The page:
Do you know what is worse than going to the funeral of my beloved Aunt? Going to see Oma the next day. The minute she saw us, she started to cry. It literally broke my heart into pieces and I dropped on the floor and just held her. Her head on mine, her body shaking in my arms.

I looked up to blink my tears away and locked eyes with my sister. My strong, stoic, matter-of-fact sister. Also in tears. I couldn’t even look at my mother. I couldn’t stop my tears. It wasn’t my call to tell Oma, and I didn’t understand why anyone would tell her. I thought this was a good time for a little white lie. Oma can’t talk, her speech comes out jumbled, but she is still there. Inside that body that doesn’t quite work anymore, my Oma is still there.

She understood Marianne was gone, and when she saw us, when she saw my mom, she just melted down. No one should ever have to bury a child, not at 20, not at 33, not at 99. I could feel her pain, and then I felt her shut down. She closed her eyes, refused to face the world, and shut us out.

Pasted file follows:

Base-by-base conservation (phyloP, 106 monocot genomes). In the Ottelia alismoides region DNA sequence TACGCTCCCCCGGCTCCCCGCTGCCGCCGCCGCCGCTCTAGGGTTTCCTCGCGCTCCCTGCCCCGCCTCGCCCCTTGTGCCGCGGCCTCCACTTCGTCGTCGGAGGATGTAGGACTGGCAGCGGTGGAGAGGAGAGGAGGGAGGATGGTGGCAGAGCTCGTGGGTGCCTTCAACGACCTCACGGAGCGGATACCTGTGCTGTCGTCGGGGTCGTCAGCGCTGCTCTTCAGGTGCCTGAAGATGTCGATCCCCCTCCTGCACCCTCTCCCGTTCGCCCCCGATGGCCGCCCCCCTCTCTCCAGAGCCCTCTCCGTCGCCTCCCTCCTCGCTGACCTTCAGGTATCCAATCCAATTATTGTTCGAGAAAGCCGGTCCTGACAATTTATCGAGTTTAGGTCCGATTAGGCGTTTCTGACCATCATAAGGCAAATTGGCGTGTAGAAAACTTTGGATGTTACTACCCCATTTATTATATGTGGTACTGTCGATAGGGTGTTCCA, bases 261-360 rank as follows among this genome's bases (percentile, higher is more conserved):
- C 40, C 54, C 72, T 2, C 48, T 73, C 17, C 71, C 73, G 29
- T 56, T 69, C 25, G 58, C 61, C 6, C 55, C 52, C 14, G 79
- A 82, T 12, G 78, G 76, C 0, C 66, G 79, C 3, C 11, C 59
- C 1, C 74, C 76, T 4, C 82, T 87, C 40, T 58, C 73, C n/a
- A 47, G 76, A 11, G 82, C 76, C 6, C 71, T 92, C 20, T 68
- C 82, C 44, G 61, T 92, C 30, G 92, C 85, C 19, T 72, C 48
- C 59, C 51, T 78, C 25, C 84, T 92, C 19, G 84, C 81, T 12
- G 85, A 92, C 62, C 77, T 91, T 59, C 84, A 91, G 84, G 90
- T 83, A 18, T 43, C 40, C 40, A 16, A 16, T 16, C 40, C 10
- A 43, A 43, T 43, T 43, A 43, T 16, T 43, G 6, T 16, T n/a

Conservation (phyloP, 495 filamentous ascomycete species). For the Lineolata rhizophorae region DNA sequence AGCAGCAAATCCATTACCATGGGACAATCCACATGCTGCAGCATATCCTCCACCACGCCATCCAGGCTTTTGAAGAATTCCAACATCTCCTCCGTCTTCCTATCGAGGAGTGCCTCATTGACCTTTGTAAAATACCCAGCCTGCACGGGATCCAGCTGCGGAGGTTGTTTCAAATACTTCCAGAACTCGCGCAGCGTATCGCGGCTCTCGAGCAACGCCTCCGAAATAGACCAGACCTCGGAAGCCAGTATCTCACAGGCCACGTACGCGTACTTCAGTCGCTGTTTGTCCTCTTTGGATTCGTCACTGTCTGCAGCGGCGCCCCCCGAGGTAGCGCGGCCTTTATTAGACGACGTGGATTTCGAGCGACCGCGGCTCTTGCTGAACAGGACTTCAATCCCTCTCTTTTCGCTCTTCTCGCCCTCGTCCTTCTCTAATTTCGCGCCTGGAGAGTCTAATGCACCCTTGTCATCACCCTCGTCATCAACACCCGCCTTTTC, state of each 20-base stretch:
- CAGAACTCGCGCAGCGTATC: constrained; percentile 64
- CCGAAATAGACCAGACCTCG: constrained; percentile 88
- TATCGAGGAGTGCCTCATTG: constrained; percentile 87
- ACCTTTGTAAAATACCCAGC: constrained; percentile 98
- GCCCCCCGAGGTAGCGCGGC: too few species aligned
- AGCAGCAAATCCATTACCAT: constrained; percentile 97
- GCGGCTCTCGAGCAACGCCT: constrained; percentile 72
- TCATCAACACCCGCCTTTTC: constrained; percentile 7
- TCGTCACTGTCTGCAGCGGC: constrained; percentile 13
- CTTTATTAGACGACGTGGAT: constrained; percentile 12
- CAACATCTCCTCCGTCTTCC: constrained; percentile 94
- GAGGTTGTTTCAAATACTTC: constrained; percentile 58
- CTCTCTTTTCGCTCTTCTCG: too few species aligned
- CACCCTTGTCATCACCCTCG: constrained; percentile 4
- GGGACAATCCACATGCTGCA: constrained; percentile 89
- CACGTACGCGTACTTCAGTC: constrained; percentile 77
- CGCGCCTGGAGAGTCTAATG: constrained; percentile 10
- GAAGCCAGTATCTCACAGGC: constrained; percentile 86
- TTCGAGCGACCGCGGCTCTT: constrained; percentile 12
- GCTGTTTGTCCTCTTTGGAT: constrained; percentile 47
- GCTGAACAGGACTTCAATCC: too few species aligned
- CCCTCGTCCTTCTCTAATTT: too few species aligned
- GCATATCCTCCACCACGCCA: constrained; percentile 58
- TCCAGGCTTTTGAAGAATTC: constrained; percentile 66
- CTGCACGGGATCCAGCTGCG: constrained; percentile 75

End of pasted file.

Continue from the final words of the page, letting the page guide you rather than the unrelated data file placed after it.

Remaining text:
But that, that I can deal with. Getting older hasn’t changed my Oma one bit. She’s always been stubborn “Eigenwijs”, and over the years I’ve had to work my way around it. I’m the oldest grandchild, I know how my Oma works. I got her to open her eyes. I got her to see me, my sister, my mom and most importantly the great-grandchildren.

Seeing us didn’t change a thing, but it did help. We took her out for a little walk, through the nursing home it was too cold outside, and then to the little café for coffee, cookies and an advocaatje (a dutch, thick, egg liquor eaten with a spoon) for my Oma. It was barely lunch, but sometimes a stiff drink is what you need.

Slowly her mood changed, she looked more alert, reached out for the kids, and finally, finally she started to smile.